The chandelier used in the current Broadway production of The Phantom of the Opera. The current touring show chandelier is proportionally taller and emphasizes other details of the model chandeliers at the Paris Opera.
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At the height of the first megamusical craze, it seemed like each big budget show was trying to outdo the last with some new “never before seen on stage” design. Chess in London had a gigantic, moving chessboard. Les Misérables had its imposing barricade, which came together and then spun to display the bodies of the fallen. Miss Saigon had its helicopter landing. And, brighter than all of them, The Phantom of the Opera had its chandelier, which shot from the stage to the center of the theatre and came crashing down at the climax of Act I.
The original Broadway chandelier for The Phantom of the Opera occasioned a 1988 Valentine’s Day feature by Walter Kerr in the New York Times – not so much a love ode, so to speak, as an irate letter to a lover about their shortcomings. The chandelier, Kerr argued, was altogether too sedate in its movements. “Come the time when the Phantom must make good his dastardly threat,” he wrote, “it sways a bit in its elevated position, looking for all the world like the biggest cream puff you ever saw. Then it begins to float down like a sigh, flowing gently as Sweet Afton on its downward but discreet journey.” Over the years, the effect was greatly accelerated, adding much of the drama that Kerr demanded.
In retrospect, having seen the tact taken by the terrible Spiderman: Turn Off the Dark many years later, where effects began dangerously fast and were only gradually slowed following repeated accidents, the slower pace of the original chandelier fall was a prudent measure. Nowadays, however, improved technology and a lot of practice have vastly upgraded the chandelier. Following the 2012 redesign of the show, the new chandelier weighs in at three-quarters of a ton and drops at 10 feet per second, a rate that one of my colleagues described as “truly frightening” when he saw it headed towards him. Today’s chandelier moves 32 feet and 2 inches – completing its plunge in just over 2 seconds.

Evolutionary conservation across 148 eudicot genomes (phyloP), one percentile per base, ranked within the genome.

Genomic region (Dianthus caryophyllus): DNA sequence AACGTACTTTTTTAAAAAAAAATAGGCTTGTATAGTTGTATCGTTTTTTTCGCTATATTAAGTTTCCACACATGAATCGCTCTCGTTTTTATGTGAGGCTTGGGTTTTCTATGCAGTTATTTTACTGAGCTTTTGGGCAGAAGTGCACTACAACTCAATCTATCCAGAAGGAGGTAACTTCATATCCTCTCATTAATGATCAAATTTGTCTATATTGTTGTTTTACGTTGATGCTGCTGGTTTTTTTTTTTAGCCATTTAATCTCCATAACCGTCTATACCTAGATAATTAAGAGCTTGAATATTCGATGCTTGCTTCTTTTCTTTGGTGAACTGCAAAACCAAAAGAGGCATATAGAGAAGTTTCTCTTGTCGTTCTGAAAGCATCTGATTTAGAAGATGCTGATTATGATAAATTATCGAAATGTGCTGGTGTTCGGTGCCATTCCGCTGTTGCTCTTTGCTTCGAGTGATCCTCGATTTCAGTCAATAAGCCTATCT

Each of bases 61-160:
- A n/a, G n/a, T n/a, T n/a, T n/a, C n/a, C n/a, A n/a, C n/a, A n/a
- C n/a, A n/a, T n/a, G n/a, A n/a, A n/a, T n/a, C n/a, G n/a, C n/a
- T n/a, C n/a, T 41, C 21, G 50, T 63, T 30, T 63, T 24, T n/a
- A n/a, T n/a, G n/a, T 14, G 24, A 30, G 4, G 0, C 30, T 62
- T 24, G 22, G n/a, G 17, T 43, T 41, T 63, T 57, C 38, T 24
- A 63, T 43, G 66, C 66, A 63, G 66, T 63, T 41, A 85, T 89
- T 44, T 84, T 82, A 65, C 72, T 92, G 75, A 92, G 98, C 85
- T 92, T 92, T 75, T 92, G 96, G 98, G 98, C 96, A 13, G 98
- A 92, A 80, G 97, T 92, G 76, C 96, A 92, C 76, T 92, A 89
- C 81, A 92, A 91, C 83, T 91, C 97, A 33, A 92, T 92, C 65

The chandelier does more than just fall: it also swings into the theatre and floats up to the ceiling during the opening scene. The 20 globe lights in two rows shine even brighter with the modern LEDs inside, and 50 pyro elements in the chandelier fire with 5 different effects during the course of the show. Prepping the pyro takes the crew half an hour per show; swathing the chandelier in silk takes another 30 minutes of preparation. When the chandelier “hits”, a practical effect showers the audience with fake glass shards made out of a (safe) soft polymer.
A character in its own right, the chandelier of The Phantom of the Opera has gone down in history as one of the show’s most memorable moments. In the 2004 film adaptation by Joel Schumacher, the chandelier crash was felt to upstage the action when it occurred mid-film – causing the filmmakers to move it to the show’s dénouement, where it occurs at the end of “The Point of No Return“.
Watch a compilation of different chandelier crashes from The Phantom of the Opera:
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